Did you know that most distilleries in Scotland have a claim to fame? The most this or the highest that. Well, Talisker’s claim to fame is that it’s the oldest working distillery on the Isle of Skye.
More on that later, though. It’s time for a walk.
So in my last post, I introduced you, dear reader, to our accommodation for our three night Skye adventure, the delightful Ullinish Country Lodge on the western coast of the Isle of Skye. We’d just spent the good part of a day driving up through the Highlands, had a wicked five course dinner worthy of a Michelin Star (imho) and a restless night’s sleep. That’s right, what a shocker, I had a crap night’s sleep. I’m pretty sure it had everything to do with the fact that, at mid summer, the sun really never set before it was time for it to rise.
Never mind that, we had an island to explore!
Breakfast consisted of Benedict for me (of course) and a coffee. We were planning to tackle the delightful walk to the tidal island of Oronsay, the trail head just a short stroll from the Lodge.
Oronsay is a small hilly island inhabited by grazing sheep. And, my crafty research has turned up that Oronsay is a Norse word for tidal island. There are two around Skye alone, and one further south that comes up when you google maps it.
Go on, check it out, I’ll wait for you.
We double and triple checked when high tide was to make sure we didn’t get accidentally trapped on the island with the sheep. Just in case we brought snacks.
The 3.2mi (5k) walk started, for us, at the car park of the lodge.
A delightful morning greeted us as we hit the Oronsay Path.
There she is, our destination: that little cliff just above that cottage.
A sign at the kissing gate directed us off this patch of road.
We read that the walk could get muddy depending on the whether, but since it hadn’t rained in days, our boots remained unsullied. In case you were wondering, lack of rain is a strange occurrence for Scotland.
We came upon a really beautiful, picturesque gate which lead to the main event of the walk. But my lovely other half is in the pic, and he would absolutely hate me for posting it.
You’re welcome, babe.
And past the gate it just gets better and better:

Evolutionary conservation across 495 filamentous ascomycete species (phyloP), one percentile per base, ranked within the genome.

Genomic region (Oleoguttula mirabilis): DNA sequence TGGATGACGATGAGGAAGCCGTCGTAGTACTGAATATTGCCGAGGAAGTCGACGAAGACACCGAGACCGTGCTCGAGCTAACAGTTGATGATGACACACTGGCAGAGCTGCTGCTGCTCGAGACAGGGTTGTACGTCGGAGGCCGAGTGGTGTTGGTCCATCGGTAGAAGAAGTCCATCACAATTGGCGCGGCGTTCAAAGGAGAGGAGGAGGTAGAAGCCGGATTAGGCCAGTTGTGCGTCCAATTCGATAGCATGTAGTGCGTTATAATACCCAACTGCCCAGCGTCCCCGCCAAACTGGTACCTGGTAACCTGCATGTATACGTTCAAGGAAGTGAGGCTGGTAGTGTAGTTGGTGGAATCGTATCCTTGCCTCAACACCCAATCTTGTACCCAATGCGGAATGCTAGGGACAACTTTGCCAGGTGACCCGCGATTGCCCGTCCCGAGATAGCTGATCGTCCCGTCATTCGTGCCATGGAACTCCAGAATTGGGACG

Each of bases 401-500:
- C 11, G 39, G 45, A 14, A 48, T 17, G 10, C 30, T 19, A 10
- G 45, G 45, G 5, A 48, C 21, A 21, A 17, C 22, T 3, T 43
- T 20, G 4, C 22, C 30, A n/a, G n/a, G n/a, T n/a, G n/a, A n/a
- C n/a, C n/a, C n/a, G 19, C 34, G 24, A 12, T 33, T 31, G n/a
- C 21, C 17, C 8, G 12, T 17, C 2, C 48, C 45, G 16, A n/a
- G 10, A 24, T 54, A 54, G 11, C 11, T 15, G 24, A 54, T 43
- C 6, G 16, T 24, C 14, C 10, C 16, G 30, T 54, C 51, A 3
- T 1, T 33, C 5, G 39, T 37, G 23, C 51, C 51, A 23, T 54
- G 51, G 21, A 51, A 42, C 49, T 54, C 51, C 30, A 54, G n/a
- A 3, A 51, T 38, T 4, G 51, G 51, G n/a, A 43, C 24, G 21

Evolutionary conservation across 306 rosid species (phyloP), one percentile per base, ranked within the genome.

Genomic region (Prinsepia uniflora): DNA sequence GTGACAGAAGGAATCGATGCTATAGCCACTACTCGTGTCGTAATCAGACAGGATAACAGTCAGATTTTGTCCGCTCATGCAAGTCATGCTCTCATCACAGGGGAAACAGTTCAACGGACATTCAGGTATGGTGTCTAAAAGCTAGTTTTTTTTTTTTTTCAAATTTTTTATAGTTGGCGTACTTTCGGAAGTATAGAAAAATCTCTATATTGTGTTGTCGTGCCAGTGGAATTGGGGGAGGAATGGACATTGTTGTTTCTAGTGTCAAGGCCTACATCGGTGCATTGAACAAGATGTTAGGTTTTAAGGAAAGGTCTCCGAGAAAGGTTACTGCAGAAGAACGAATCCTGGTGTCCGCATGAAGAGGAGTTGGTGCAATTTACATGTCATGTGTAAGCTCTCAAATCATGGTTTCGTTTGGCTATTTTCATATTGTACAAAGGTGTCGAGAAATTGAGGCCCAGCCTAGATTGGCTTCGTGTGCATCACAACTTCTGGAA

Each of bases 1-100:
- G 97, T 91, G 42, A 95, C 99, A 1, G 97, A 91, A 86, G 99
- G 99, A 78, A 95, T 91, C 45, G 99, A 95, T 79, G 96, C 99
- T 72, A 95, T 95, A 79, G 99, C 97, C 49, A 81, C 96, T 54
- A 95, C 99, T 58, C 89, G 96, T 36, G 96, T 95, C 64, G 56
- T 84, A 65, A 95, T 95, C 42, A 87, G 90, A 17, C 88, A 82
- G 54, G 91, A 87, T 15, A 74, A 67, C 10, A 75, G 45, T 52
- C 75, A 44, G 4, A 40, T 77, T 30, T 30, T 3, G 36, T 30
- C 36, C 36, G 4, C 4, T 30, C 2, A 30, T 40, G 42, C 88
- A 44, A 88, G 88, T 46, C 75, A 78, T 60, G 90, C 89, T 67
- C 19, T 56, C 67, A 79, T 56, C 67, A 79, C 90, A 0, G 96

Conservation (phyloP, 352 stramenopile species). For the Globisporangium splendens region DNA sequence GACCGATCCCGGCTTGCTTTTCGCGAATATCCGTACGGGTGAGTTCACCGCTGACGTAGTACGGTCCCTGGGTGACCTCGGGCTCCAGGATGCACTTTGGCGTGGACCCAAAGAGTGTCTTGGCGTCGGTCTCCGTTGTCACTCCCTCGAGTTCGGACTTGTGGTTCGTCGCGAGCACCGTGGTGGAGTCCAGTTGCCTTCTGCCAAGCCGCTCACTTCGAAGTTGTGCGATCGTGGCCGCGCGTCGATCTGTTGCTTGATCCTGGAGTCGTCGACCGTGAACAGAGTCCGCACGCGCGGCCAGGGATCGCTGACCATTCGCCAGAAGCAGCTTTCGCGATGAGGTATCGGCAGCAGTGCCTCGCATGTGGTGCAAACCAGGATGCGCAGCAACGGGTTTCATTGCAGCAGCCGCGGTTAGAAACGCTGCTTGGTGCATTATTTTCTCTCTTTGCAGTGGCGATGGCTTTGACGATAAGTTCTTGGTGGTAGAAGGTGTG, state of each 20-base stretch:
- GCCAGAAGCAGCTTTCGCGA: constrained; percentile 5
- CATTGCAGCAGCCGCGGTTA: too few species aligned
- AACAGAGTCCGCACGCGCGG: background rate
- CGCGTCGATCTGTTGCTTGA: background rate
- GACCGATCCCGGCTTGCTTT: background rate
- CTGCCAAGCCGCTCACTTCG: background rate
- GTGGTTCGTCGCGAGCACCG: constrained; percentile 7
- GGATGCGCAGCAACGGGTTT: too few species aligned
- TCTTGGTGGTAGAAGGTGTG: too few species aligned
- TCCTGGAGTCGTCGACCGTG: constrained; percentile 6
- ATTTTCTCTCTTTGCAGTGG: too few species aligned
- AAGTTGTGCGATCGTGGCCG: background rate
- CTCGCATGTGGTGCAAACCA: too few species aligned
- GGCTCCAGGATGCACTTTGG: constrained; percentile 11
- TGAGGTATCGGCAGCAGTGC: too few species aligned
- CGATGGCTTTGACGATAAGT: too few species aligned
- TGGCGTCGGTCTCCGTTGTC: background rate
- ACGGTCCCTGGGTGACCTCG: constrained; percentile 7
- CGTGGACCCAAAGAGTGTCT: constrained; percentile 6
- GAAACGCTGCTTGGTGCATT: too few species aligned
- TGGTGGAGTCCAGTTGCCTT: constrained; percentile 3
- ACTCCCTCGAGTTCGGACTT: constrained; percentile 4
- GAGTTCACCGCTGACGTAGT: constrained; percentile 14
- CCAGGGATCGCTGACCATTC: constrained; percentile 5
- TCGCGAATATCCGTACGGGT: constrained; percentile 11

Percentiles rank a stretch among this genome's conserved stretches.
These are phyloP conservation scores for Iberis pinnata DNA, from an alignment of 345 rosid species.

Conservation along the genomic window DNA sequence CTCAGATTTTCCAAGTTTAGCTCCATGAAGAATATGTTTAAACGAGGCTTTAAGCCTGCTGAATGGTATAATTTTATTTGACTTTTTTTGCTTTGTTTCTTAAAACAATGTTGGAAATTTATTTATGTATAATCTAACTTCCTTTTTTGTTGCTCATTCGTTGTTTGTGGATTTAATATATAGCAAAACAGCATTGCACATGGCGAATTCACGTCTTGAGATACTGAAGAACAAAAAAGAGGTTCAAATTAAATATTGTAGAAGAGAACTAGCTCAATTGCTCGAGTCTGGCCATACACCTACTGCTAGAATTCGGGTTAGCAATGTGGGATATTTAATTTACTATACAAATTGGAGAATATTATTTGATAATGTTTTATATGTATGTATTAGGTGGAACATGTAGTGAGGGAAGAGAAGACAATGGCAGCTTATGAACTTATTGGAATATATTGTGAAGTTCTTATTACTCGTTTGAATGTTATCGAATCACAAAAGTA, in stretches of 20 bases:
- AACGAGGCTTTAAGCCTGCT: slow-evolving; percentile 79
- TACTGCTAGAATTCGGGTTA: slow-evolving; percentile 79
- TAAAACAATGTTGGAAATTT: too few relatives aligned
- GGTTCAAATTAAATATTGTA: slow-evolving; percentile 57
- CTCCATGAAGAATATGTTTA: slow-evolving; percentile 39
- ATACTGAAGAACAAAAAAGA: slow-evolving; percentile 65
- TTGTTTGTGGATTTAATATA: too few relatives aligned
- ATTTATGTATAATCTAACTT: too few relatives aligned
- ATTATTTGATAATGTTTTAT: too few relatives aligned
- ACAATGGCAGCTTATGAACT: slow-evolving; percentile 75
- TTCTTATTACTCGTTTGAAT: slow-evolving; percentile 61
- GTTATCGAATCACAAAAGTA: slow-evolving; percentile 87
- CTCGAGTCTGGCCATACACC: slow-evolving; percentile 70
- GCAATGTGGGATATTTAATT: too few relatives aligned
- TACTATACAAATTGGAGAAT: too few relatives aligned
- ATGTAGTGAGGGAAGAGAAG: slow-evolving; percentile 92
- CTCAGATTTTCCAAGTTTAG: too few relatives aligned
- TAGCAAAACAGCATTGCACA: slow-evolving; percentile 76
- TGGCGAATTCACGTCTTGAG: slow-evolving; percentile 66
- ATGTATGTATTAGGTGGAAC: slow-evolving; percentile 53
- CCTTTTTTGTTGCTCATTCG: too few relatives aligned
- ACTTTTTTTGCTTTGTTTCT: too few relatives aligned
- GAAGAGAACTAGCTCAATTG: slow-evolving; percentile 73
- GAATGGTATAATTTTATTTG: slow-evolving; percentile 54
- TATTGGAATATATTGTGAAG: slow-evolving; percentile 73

We crested the hill topped with sheep to find Oronsay just hanging out, waiting to be climbed.
But first! The tidal causeway and Oronsay Beach.
It looks much smaller from far away. This causeway was not in any danger of flooding during our hike. (Phew!)
Can’t stop now, the peak beckons!
A brief look back to Ullinish shows why the Isle of Skye is known for being rugged and wild. Note the little trail created by the sheep. Yeah, we totally followed that.
The views up top are pretty great. You get clear vistas of the other small islands in the lochs as well as to the hilly northwestern Duirinish peninsula with villages on it with such names as Roag and Skinidin.
I didn’t realize when taking the photos of the little pink flowers that sheep poo was everywhere. My face was inches away.
I wish you could see this panorama full size, cause it’s awesome. I just don’t know how to make that happen on this blog thing. Do you??
A few more pics before heading back of the Minginish peninsula.
And with a sigh we head back. We still had a couple hours before the tide thought about coming in, but didn’t want to chance it. Who knows how friendly the sheep actually are???
Remember I mentioned the pretty little gate? Here she is.
It’s much prettier looking the other way.
Ullinish may not be much, but she is beautiful. I don’t know if I could live here year round, especially with all the rain but what a lovely place to visit.
Oh yeah, and there’s the whiskey!
Talisker is the first Scotch I’ve ever had that I actually liked. In fact, I recommend to anyone who does not like whiskey: get thee to a distillery and do a proper tour! Get someone to teach you how to drink it, what the nuances are, the differences before and after you add water or ice or when to swirl or savor. You’ll be glad you did.
Talisker is the oldest working distillery on the Isle of Skye. It’s on Loch Harport in Carbost, a short drive away from our Lodge. Yes, I planned it that way. Never too far from the whiskey.
We took the fancy tour, a two hour walk through and tutored whiskey tasting that cost us £25pp. It now costs £35 and imho it’s worth the extra £££ – go on, splash out! It’s really fun.
They ask you not to take photos on the tour, if only to protect everyone from blowing up. Camera shutters and the Angels Share do not mix!
The water they use in the distilling process comes straight from the moors above. Our tour guide opined that if it didn’t rain soon they would have to stop production.
We were given 6 of their malts taste. If I recall correctly, they had a new make (the clear, moonshine looking drop upper left), then the 10 year, 18, 25, Distillers Edition and the non-chill filtered 57 North.
My fave? The 18, for sure. Highly recommended.
After that wonderful morning walk and an afternoon of whiskey tasting, it was time to relax. On the menu tomorrow? Castles, beaches and sea lions.